LFCS Book Club: The Brain That Changes Itself

When many people think of reading, they imagine being on holidays, relaxing on the lounge, or passing the time on a flight. They pick up a story of someone’s life, a romantic comedy, an adventure into the world of fantasy, or perhaps the investigations of a great detective. Do they choose a book about neuroscience and brain functioning? You can be forgiven for thinking ‘No’.

So what’s got over a million people picking up The Brain that Changes Itself? From a collection of over 30,000 books published on the brain, this one has been chosen as the best. It’s available in more than hundred countries and in more than 20 languages, and is a New York Times Bestseller.

Perhaps it’s the entering of a territory we never thought possible. It could be the commitment of brilliant scientists to pioneering a new idea that challenges everything we think we know about the brain. Perhaps it’s the moving and inspiring stories of personal triumph. I suspect it’s all of these and more.

In a Nutshell

Norman_DoidgeWritten by Dr Norman Doidge, a Canadian Psychiatrist, The Brain that Changes Itself, explores neuroplasticity, the discovery that the brain can change itself and is ‘able to change its own structure and function, even into old age’. The book follows the stories of people whose deficits were once described as hopeless, and who are now making remarkable progress.


‘We see a woman born with half a brain that rewired itself to work as a whole, a woman labelled retarded who cured her deficits with brain exercises and now cures those of others, blind people learning to see, learning disorders cured, IQs raised, aging brains rejuvenated, painful phantom limbs erased, stroke patients recovering their faculties, children with cerebral palsy learning to move more gracefully, entrenched depression and anxiety disappearing, and lifelong character traits altered’


What can we learn?

While most of us are fortunate enough not to be living with the types of deficits explored in this novel, there are things we can learn from each of the remarkable cases Dr Doidge describes.


In his chapter on using plasticity to stop worries and obsessions, Dr Doidge discusses the core techniques scientists are using to help people with Obsessive Compulsive Disorder (OCD). The best results for people suffering from this condition have come when instead of focussing on the cause of their worry (e.g. a fear of germs), they focus on doing something completely different, and enjoyable (e.g. playing sport with a friend). Dr Doidge describes this process as a way for people to ‘shift gears’ or ‘change the channel’. Brain scans show that by doing this, new (and more positive) neural pathways are created in our brains. If people continually engage in these behaviours when they start to worry or obsess, their brain starts to use these positive neural pathways more regularly and changing the channel becomes easier. The worrying then becomes less and less over time as the brain uses the new pathways more than the old obsessive ones. Essentially, it’s not about breaking bad habits or thought patterns, but instead replacing unhelpful behaviours and thoughts with better ones.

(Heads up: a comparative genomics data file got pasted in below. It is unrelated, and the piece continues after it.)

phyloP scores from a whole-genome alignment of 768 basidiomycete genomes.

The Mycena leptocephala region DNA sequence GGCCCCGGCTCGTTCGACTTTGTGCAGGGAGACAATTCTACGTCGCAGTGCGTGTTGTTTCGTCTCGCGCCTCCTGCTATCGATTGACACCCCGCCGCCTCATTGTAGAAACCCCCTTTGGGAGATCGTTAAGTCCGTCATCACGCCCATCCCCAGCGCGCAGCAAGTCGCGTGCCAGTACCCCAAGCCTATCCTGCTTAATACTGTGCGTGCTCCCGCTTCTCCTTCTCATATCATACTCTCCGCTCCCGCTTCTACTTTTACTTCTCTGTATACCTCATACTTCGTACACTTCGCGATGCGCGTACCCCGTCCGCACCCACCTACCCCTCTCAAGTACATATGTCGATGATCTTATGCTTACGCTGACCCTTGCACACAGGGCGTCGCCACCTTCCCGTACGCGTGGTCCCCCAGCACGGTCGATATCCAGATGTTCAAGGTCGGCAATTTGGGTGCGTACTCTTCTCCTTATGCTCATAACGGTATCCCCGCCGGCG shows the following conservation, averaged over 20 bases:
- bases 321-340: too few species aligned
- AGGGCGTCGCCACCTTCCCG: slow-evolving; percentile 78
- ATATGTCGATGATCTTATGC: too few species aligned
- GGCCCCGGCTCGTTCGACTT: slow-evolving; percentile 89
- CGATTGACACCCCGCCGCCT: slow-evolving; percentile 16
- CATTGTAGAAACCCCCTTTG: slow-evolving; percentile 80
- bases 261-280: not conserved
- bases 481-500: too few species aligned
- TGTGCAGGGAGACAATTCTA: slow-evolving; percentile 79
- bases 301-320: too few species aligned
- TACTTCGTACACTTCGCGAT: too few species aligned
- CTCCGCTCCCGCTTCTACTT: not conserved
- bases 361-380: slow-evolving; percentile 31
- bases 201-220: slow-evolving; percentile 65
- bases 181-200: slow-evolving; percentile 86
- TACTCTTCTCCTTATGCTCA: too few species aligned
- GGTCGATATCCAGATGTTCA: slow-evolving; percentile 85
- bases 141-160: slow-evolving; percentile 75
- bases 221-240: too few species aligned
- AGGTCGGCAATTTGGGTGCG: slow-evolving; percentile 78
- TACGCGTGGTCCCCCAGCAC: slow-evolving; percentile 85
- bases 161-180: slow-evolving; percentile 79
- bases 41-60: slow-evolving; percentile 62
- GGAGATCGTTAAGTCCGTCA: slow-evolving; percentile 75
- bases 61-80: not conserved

So what does this mean?

How many of us arrive home from work still thinking about something that happened during the day? How many of us worry about something we have to do the next day? This fixation and worry about work, is a daily example of when we have trouble ‘changing the channel’.


We can’t go back and change what happened, and we can’t be part of tomorrow until tomorrow. However, we can change our thoughts and behaviour now.


Occupational stress research highlights the importance of detaching yourself from work in order to be able to reduce stress, and function better the next day. So, instead of focussing on the work problem or issue, why not try switching your focus to something completely different or to an activity you find enjoyable. Not only will it help your stress levels, plasticity tells us it will train your brain to reduce this type of worrying in the future.



Suggestions for switching focus

Why not try one of these things today?

  • Send a message to your brain that it’s the end of the work day by changing your clothes when you get home.
  • Avoid work emails when you are at home. Send an email to a friend to refocus your brain on the other uses for email.
  • Get involved in positive social activities such as spending time with family and friends, sports and exercise, or try a new hobby. Do something completely different to you work and let your brain build some new pathways!


While you may feel that this book or brain science is ‘not your thing’, I encourage you to take up the challenge and leap into unfamiliar and uncharted reading territory. There is much to learn as you explore the stories of people whose lives have been changed, rejuvenated, and strengthened by what we now know about neuroplasticity. Let yourself be inspired, as I was, by the extraordinary potential of the human brain.


Happy Reading!


- Alexandra Walsh, Associate Consultant




Additional Source: Etzion, D., Eden, D., & Lapidot, Y. (1998). Relief from job stressors and burnout: Reserve service as a respite. Journal of Applied Psychology, 83, 577–585.

Image Source: http://www.normandoidge.com/